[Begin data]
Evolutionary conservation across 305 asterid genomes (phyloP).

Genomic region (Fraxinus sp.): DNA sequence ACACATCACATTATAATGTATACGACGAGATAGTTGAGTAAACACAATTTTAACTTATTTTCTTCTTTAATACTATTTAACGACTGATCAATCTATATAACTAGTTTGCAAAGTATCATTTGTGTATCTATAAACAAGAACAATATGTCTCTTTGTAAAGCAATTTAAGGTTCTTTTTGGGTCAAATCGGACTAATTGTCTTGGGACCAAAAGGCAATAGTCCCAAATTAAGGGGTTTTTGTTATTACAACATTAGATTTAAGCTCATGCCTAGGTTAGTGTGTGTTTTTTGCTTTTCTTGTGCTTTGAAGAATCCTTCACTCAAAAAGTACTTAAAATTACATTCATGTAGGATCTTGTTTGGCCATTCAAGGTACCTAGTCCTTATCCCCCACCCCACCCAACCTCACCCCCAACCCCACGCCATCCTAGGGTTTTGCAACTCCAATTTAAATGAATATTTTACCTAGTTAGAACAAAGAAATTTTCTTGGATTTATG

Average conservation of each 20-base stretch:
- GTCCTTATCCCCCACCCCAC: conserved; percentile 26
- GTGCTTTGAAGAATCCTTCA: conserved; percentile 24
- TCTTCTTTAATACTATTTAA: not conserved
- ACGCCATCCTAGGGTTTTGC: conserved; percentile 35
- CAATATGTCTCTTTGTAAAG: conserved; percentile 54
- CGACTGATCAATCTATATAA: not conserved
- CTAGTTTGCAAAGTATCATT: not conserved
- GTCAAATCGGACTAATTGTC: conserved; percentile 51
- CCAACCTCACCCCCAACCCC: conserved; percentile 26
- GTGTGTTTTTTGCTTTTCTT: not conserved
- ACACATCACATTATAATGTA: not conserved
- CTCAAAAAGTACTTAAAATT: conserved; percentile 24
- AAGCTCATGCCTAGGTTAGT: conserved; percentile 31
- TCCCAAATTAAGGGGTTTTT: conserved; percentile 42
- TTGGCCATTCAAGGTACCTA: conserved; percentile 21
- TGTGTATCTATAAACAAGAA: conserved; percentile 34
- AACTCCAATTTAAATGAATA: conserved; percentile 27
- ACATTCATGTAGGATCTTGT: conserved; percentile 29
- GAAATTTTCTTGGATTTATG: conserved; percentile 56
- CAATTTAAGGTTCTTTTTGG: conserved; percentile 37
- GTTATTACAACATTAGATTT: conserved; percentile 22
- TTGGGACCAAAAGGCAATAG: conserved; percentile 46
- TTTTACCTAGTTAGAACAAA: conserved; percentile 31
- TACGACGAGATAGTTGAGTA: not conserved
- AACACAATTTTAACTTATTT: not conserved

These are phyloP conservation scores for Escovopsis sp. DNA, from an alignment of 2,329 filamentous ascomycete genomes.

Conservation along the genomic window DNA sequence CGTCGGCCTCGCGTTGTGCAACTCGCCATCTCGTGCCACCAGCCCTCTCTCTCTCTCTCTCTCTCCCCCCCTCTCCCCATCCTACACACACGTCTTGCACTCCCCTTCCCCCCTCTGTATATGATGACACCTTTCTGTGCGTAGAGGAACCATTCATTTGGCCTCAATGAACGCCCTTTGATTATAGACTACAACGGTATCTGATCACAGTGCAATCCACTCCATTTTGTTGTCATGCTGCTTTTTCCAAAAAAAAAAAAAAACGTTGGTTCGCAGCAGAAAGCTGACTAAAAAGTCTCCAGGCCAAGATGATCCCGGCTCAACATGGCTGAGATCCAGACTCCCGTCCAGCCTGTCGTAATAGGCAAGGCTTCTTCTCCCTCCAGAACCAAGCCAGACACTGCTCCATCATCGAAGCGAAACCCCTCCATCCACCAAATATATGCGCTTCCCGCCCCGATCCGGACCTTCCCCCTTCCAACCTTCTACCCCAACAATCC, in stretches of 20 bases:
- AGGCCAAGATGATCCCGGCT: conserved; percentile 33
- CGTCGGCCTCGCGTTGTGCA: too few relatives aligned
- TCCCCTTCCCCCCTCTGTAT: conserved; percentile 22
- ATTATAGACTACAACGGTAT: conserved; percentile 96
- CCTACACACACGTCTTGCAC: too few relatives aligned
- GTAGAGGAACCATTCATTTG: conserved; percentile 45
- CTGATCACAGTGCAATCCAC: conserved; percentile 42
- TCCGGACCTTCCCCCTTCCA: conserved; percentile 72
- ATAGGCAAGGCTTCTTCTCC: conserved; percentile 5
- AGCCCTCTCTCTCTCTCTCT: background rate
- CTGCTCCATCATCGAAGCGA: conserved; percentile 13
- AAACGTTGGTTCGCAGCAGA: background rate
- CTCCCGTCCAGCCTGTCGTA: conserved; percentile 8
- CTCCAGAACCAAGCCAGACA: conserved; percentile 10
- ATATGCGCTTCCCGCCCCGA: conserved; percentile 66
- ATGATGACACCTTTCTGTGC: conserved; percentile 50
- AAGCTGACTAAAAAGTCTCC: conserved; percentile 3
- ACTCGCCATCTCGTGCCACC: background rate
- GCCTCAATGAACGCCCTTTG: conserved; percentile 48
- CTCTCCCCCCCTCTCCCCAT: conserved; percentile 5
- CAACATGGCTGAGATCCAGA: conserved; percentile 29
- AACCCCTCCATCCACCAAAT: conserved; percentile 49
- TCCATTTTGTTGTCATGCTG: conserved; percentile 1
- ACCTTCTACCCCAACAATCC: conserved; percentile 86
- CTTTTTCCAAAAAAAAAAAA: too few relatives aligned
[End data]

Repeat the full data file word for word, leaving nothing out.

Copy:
Evolutionary conservation across 305 asterid genomes (phyloP).

Genomic region (Fraxinus sp.): DNA sequence ACACATCACATTATAATGTATACGACGAGATAGTTGAGTAAACACAATTTTAACTTATTTTCTTCTTTAATACTATTTAACGACTGATCAATCTATATAACTAGTTTGCAAAGTATCATTTGTGTATCTATAAACAAGAACAATATGTCTCTTTGTAAAGCAATTTAAGGTTCTTTTTGGGTCAAATCGGACTAATTGTCTTGGGACCAAAAGGCAATAGTCCCAAATTAAGGGGTTTTTGTTATTACAACATTAGATTTAAGCTCATGCCTAGGTTAGTGTGTGTTTTTTGCTTTTCTTGTGCTTTGAAGAATCCTTCACTCAAAAAGTACTTAAAATTACATTCATGTAGGATCTTGTTTGGCCATTCAAGGTACCTAGTCCTTATCCCCCACCCCACCCAACCTCACCCCCAACCCCACGCCATCCTAGGGTTTTGCAACTCCAATTTAAATGAATATTTTACCTAGTTAGAACAAAGAAATTTTCTTGGATTTATG

Average conservation of each 20-base stretch:
- GTCCTTATCCCCCACCCCAC: conserved; percentile 26
- GTGCTTTGAAGAATCCTTCA: conserved; percentile 24
- TCTTCTTTAATACTATTTAA: not conserved
- ACGCCATCCTAGGGTTTTGC: conserved; percentile 35
- CAATATGTCTCTTTGTAAAG: conserved; percentile 54
- CGACTGATCAATCTATATAA: not conserved
- CTAGTTTGCAAAGTATCATT: not conserved
- GTCAAATCGGACTAATTGTC: conserved; percentile 51
- CCAACCTCACCCCCAACCCC: conserved; percentile 26
- GTGTGTTTTTTGCTTTTCTT: not conserved
- ACACATCACATTATAATGTA: not conserved
- CTCAAAAAGTACTTAAAATT: conserved; percentile 24
- AAGCTCATGCCTAGGTTAGT: conserved; percentile 31
- TCCCAAATTAAGGGGTTTTT: conserved; percentile 42
- TTGGCCATTCAAGGTACCTA: conserved; percentile 21
- TGTGTATCTATAAACAAGAA: conserved; percentile 34
- AACTCCAATTTAAATGAATA: conserved; percentile 27
- ACATTCATGTAGGATCTTGT: conserved; percentile 29
- GAAATTTTCTTGGATTTATG: conserved; percentile 56
- CAATTTAAGGTTCTTTTTGG: conserved; percentile 37
- GTTATTACAACATTAGATTT: conserved; percentile 22
- TTGGGACCAAAAGGCAATAG: conserved; percentile 46
- TTTTACCTAGTTAGAACAAA: conserved; percentile 31
- TACGACGAGATAGTTGAGTA: not conserved
- AACACAATTTTAACTTATTT: not conserved

These are phyloP conservation scores for Escovopsis sp. DNA, from an alignment of 2,329 filamentous ascomycete genomes.

Conservation along the genomic window DNA sequence CGTCGGCCTCGCGTTGTGCAACTCGCCATCTCGTGCCACCAGCCCTCTCTCTCTCTCTCTCTCTCCCCCCCTCTCCCCATCCTACACACACGTCTTGCACTCCCCTTCCCCCCTCTGTATATGATGACACCTTTCTGTGCGTAGAGGAACCATTCATTTGGCCTCAATGAACGCCCTTTGATTATAGACTACAACGGTATCTGATCACAGTGCAATCCACTCCATTTTGTTGTCATGCTGCTTTTTCCAAAAAAAAAAAAAAACGTTGGTTCGCAGCAGAAAGCTGACTAAAAAGTCTCCAGGCCAAGATGATCCCGGCTCAACATGGCTGAGATCCAGACTCCCGTCCAGCCTGTCGTAATAGGCAAGGCTTCTTCTCCCTCCAGAACCAAGCCAGACACTGCTCCATCATCGAAGCGAAACCCCTCCATCCACCAAATATATGCGCTTCCCGCCCCGATCCGGACCTTCCCCCTTCCAACCTTCTACCCCAACAATCC, in stretches of 20 bases:
- AGGCCAAGATGATCCCGGCT: conserved; percentile 33
- CGTCGGCCTCGCGTTGTGCA: too few relatives aligned
- TCCCCTTCCCCCCTCTGTAT: conserved; percentile 22
- ATTATAGACTACAACGGTAT: conserved; percentile 96
- CCTACACACACGTCTTGCAC: too few relatives aligned
- GTAGAGGAACCATTCATTTG: conserved; percentile 45
- CTGATCACAGTGCAATCCAC: conserved; percentile 42
- TCCGGACCTTCCCCCTTCCA: conserved; percentile 72
- ATAGGCAAGGCTTCTTCTCC: conserved; percentile 5
- AGCCCTCTCTCTCTCTCTCT: background rate
- CTGCTCCATCATCGAAGCGA: conserved; percentile 13
- AAACGTTGGTTCGCAGCAGA: background rate
- CTCCCGTCCAGCCTGTCGTA: conserved; percentile 8
- CTCCAGAACCAAGCCAGACA: conserved; percentile 10
- ATATGCGCTTCCCGCCCCGA: conserved; percentile 66
- ATGATGACACCTTTCTGTGC: conserved; percentile 50
- AAGCTGACTAAAAAGTCTCC: conserved; percentile 3
- ACTCGCCATCTCGTGCCACC: background rate
- GCCTCAATGAACGCCCTTTG: conserved; percentile 48
- CTCTCCCCCCCTCTCCCCAT: conserved; percentile 5
- CAACATGGCTGAGATCCAGA: conserved; percentile 29
- AACCCCTCCATCCACCAAAT: conserved; percentile 49
- TCCATTTTGTTGTCATGCTG: conserved; percentile 1
- ACCTTCTACCCCAACAATCC: conserved; percentile 86
- CTTTTTCCAAAAAAAAAAAA: too few relatives aligned